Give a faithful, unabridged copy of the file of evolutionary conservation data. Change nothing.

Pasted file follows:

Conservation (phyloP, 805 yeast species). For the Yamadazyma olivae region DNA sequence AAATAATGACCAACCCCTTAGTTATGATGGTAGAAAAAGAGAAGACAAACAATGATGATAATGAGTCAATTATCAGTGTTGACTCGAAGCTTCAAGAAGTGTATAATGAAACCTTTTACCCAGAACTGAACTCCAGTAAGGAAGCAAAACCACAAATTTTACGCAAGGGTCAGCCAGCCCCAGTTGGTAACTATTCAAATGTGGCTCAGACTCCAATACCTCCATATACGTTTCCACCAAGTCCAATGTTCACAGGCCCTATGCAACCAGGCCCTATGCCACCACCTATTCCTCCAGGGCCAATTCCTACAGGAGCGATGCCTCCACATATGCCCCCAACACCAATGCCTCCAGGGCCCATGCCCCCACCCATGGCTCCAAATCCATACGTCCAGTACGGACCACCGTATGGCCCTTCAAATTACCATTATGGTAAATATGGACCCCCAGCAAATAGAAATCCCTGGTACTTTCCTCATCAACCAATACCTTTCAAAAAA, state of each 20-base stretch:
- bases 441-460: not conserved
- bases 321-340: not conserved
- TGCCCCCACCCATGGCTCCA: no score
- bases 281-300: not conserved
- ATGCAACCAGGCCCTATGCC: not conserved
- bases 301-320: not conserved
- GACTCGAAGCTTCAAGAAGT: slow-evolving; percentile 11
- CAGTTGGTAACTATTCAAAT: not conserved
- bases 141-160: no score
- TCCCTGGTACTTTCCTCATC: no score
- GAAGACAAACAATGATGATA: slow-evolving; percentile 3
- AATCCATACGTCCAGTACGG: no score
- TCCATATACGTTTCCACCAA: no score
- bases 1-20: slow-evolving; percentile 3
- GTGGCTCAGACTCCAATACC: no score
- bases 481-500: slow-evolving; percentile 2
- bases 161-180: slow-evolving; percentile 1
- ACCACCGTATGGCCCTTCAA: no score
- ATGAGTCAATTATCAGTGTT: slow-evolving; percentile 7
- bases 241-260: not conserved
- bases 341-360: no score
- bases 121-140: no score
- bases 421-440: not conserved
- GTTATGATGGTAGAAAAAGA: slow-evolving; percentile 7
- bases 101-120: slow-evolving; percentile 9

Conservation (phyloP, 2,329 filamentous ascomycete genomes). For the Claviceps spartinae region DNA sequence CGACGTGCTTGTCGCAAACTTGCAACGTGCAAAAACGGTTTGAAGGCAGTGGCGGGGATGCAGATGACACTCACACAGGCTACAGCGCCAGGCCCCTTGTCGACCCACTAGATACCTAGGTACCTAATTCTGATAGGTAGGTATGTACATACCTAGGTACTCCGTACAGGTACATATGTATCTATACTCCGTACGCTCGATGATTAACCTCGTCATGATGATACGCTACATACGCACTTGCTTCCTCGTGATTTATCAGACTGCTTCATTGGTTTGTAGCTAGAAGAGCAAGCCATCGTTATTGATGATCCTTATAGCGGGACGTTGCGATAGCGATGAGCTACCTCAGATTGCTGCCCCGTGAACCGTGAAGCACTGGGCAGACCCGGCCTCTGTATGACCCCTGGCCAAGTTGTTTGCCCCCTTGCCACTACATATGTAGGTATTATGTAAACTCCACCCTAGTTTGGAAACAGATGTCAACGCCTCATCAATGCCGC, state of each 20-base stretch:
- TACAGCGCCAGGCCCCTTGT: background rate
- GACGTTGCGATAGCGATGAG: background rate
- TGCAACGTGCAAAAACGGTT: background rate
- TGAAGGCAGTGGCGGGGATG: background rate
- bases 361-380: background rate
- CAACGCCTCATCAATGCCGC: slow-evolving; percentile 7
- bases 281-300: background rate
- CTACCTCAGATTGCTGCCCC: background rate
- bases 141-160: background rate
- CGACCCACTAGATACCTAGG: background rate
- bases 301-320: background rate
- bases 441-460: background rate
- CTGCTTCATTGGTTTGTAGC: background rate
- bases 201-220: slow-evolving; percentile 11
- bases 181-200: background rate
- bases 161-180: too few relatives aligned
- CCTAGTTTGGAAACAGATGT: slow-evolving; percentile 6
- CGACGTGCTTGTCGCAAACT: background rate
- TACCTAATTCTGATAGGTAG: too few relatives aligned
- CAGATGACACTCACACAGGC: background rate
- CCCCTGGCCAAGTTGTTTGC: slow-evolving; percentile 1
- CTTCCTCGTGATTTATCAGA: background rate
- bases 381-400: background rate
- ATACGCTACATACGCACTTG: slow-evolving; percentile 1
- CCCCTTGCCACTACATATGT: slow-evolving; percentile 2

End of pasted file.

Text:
Conservation (phyloP, 805 yeast species). For the Yamadazyma olivae region DNA sequence AAATAATGACCAACCCCTTAGTTATGATGGTAGAAAAAGAGAAGACAAACAATGATGATAATGAGTCAATTATCAGTGTTGACTCGAAGCTTCAAGAAGTGTATAATGAAACCTTTTACCCAGAACTGAACTCCAGTAAGGAAGCAAAACCACAAATTTTACGCAAGGGTCAGCCAGCCCCAGTTGGTAACTATTCAAATGTGGCTCAGACTCCAATACCTCCATATACGTTTCCACCAAGTCCAATGTTCACAGGCCCTATGCAACCAGGCCCTATGCCACCACCTATTCCTCCAGGGCCAATTCCTACAGGAGCGATGCCTCCACATATGCCCCCAACACCAATGCCTCCAGGGCCCATGCCCCCACCCATGGCTCCAAATCCATACGTCCAGTACGGACCACCGTATGGCCCTTCAAATTACCATTATGGTAAATATGGACCCCCAGCAAATAGAAATCCCTGGTACTTTCCTCATCAACCAATACCTTTCAAAAAA, state of each 20-base stretch:
- bases 441-460: not conserved
- bases 321-340: not conserved
- TGCCCCCACCCATGGCTCCA: no score
- bases 281-300: not conserved
- ATGCAACCAGGCCCTATGCC: not conserved
- bases 301-320: not conserved
- GACTCGAAGCTTCAAGAAGT: slow-evolving; percentile 11
- CAGTTGGTAACTATTCAAAT: not conserved
- bases 141-160: no score
- TCCCTGGTACTTTCCTCATC: no score
- GAAGACAAACAATGATGATA: slow-evolving; percentile 3
- AATCCATACGTCCAGTACGG: no score
- TCCATATACGTTTCCACCAA: no score
- bases 1-20: slow-evolving; percentile 3
- GTGGCTCAGACTCCAATACC: no score
- bases 481-500: slow-evolving; percentile 2
- bases 161-180: slow-evolving; percentile 1
- ACCACCGTATGGCCCTTCAA: no score
- ATGAGTCAATTATCAGTGTT: slow-evolving; percentile 7
- bases 241-260: not conserved
- bases 341-360: no score
- bases 121-140: no score
- bases 421-440: not conserved
- GTTATGATGGTAGAAAAAGA: slow-evolving; percentile 7
- bases 101-120: slow-evolving; percentile 9

Conservation (phyloP, 2,329 filamentous ascomycete genomes). For the Claviceps spartinae region DNA sequence CGACGTGCTTGTCGCAAACTTGCAACGTGCAAAAACGGTTTGAAGGCAGTGGCGGGGATGCAGATGACACTCACACAGGCTACAGCGCCAGGCCCCTTGTCGACCCACTAGATACCTAGGTACCTAATTCTGATAGGTAGGTATGTACATACCTAGGTACTCCGTACAGGTACATATGTATCTATACTCCGTACGCTCGATGATTAACCTCGTCATGATGATACGCTACATACGCACTTGCTTCCTCGTGATTTATCAGACTGCTTCATTGGTTTGTAGCTAGAAGAGCAAGCCATCGTTATTGATGATCCTTATAGCGGGACGTTGCGATAGCGATGAGCTACCTCAGATTGCTGCCCCGTGAACCGTGAAGCACTGGGCAGACCCGGCCTCTGTATGACCCCTGGCCAAGTTGTTTGCCCCCTTGCCACTACATATGTAGGTATTATGTAAACTCCACCCTAGTTTGGAAACAGATGTCAACGCCTCATCAATGCCGC, state of each 20-base stretch:
- TACAGCGCCAGGCCCCTTGT: background rate
- GACGTTGCGATAGCGATGAG: background rate
- TGCAACGTGCAAAAACGGTT: background rate
- TGAAGGCAGTGGCGGGGATG: background rate
- bases 361-380: background rate
- CAACGCCTCATCAATGCCGC: slow-evolving; percentile 7
- bases 281-300: background rate
- CTACCTCAGATTGCTGCCCC: background rate
- bases 141-160: background rate
- CGACCCACTAGATACCTAGG: background rate
- bases 301-320: background rate
- bases 441-460: background rate
- CTGCTTCATTGGTTTGTAGC: background rate
- bases 201-220: slow-evolving; percentile 11
- bases 181-200: background rate
- bases 161-180: too few relatives aligned
- CCTAGTTTGGAAACAGATGT: slow-evolving; percentile 6
- CGACGTGCTTGTCGCAAACT: background rate
- TACCTAATTCTGATAGGTAG: too few relatives aligned
- CAGATGACACTCACACAGGC: background rate
- CCCCTGGCCAAGTTGTTTGC: slow-evolving; percentile 1
- CTTCCTCGTGATTTATCAGA: background rate
- bases 381-400: background rate
- ATACGCTACATACGCACTTG: slow-evolving; percentile 1
- CCCCTTGCCACTACATATGT: slow-evolving; percentile 2